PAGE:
Staying true to my last post on eliminating excess, I took time to cut out extraneous work, unnecessary internet time, and moved as slowly as possible as I transitioned back into the school year (which, as any teacher knows, is not very slow at all!). I hope that, you too, found time to focus on that which is most important in your last few weeks through the transition period whether it was from summer vacation to school or summer to fall. Now that the transition phase is over, I have decided to initiate a self-regulation series on my blog.
Often, in tough storms, we see the after effects that Mother Nature wrecks on Herself. For me, the aftermath of a hurricane brings to mind the image of an uprooted tree. The roots of the tree may run deep, but if the wind power is too strong, the roots fail to keep the tree standing. It is seized as if it had no anchor and thrown to the ground.
However, trees with thick, well-developed, broad, and very deep roots relative to their size often survive storms (now I don’t want to get involved in the physics behind the phenomenon here…:D). Our minds are just like these trees – if grounded with daily practice, healthy beliefs, and filled with resilience, then trying circumstances, criticism, and frustrations while learning in the sea of life will not get the better of us. Nevertheless, even the most flexible minds often end up in verbal outbursts, untethered behaviors, and give in to pressures that build up within.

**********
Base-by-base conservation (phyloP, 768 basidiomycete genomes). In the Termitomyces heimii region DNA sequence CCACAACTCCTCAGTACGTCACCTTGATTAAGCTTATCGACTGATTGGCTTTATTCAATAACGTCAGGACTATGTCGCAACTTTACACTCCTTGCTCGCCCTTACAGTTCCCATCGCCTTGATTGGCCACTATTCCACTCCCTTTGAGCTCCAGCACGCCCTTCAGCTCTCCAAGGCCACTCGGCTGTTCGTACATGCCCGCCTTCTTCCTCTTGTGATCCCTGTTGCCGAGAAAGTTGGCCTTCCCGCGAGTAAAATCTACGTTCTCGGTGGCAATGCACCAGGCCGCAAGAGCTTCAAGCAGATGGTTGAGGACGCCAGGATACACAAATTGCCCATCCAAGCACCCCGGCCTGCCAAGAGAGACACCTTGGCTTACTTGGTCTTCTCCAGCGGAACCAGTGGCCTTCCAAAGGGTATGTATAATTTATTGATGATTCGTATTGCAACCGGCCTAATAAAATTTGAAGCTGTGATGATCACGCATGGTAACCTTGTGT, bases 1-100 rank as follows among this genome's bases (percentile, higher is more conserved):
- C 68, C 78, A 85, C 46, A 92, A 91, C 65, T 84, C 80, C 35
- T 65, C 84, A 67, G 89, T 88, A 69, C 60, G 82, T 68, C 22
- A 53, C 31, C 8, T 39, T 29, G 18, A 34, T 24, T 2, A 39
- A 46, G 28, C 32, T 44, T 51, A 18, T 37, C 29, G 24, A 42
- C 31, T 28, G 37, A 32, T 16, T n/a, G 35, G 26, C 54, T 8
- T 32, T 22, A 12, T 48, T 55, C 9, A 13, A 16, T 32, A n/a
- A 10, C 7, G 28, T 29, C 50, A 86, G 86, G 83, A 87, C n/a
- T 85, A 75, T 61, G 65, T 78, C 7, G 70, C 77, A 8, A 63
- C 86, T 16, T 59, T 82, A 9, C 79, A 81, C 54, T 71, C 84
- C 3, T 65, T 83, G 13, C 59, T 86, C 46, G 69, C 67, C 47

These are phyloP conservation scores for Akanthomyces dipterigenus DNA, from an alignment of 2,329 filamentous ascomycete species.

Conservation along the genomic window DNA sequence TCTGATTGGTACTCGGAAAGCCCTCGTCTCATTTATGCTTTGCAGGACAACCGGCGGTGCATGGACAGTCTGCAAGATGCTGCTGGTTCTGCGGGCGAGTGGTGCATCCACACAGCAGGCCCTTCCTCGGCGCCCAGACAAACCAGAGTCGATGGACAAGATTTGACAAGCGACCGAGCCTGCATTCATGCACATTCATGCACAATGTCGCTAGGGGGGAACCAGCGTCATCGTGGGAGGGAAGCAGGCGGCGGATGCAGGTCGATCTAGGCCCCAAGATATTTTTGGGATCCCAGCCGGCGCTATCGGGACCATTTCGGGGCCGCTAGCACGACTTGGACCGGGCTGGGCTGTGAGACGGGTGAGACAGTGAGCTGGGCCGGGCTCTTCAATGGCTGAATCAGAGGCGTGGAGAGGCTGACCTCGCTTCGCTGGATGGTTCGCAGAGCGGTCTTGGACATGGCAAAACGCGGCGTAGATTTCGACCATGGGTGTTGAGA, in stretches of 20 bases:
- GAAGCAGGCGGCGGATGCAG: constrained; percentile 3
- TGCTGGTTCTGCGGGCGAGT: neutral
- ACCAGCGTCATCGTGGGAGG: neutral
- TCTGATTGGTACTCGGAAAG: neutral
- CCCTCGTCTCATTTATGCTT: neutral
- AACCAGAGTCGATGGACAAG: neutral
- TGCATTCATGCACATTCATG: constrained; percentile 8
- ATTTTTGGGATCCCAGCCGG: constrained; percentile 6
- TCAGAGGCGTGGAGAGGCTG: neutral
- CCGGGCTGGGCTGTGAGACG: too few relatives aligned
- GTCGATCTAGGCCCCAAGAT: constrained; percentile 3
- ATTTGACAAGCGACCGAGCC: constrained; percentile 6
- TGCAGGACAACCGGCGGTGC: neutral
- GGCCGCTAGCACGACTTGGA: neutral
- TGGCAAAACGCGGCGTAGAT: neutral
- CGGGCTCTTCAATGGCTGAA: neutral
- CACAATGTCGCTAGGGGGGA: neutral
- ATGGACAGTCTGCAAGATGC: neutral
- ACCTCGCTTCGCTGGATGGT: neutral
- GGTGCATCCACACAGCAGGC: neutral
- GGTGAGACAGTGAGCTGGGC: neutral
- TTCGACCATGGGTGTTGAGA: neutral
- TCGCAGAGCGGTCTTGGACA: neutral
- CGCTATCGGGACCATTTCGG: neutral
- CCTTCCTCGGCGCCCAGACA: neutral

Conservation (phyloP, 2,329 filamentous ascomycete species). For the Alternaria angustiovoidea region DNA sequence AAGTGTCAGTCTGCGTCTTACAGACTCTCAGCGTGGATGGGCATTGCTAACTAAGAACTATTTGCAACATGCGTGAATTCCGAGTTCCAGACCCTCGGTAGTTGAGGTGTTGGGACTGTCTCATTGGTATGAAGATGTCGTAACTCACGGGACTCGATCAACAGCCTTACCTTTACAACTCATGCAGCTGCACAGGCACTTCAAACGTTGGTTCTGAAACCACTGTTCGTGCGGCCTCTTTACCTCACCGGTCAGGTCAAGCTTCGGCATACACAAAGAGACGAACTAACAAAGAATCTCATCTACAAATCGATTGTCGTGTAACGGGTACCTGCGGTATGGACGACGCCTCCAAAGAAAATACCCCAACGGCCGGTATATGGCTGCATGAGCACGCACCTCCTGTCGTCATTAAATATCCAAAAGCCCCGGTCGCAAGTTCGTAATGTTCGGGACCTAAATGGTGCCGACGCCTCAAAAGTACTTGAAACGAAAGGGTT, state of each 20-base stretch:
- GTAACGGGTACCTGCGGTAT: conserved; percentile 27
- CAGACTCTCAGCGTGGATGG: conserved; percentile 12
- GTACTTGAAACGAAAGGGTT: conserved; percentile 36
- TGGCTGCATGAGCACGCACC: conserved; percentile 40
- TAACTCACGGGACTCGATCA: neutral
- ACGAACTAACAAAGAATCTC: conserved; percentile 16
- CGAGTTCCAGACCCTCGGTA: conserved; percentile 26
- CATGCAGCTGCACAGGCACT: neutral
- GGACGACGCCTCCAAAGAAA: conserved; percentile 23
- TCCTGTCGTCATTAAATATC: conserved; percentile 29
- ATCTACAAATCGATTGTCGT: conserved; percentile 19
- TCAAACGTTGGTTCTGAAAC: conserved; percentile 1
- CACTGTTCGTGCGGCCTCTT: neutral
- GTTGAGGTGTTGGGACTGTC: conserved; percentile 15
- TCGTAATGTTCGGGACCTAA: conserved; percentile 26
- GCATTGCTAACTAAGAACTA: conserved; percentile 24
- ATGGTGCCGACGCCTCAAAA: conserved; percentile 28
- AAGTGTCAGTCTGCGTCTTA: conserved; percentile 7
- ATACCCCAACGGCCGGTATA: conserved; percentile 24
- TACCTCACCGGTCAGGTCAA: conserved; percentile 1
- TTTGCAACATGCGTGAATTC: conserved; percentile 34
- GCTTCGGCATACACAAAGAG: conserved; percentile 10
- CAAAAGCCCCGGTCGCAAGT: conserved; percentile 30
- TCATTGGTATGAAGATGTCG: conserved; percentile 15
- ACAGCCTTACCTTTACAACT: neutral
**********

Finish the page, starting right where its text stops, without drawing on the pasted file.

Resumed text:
What is it that keeps us stable in the face of difficult emotions (which, by the way, we cannot move through with grace while blaming the external world)?
Think of a room’s heating system set at 70 F. When the temperature falls below 70, the heating system begins its work until the room reaches 70 degrees. If the temperature rises above 70, the system shuts off. The key is regulation.
But, as human beings, we are not interested in some external regulation as a permanent fix to dealing with our emotions. We want to grow deep, broad, and strong roots that can bring us back to balance and remain resilient so that we don’t wreck havoc on ourselves (much like the Mother Nature example). We are rather intrigued by self-regulation – the process through which we notice our emotions running off track and immediately exercise to bring ourselves back to a more calm state that is filled with clarity. This is by no means easy. But if we want to grow into more content and successful individuals, we must begin to learn how to self-regulate.
Over the last few years, I have received a number of invitations to speak on the use of exercises relating learning, self-regulation, character traits, and mindfulness at schools (elementary through college-level) and math education conferences. I’ll be sharing bits and pieces of the experiential aspects of my presentations one post at a time over the course of the next few months. This time, I’m going to focus on exercises that can be used by ALL AGES – young children through adults. Make each post’s exercise your own by modifying it to match yourself and use it when you find yourself moving away from balance. Here’s a little video intro and hello from me (below)!
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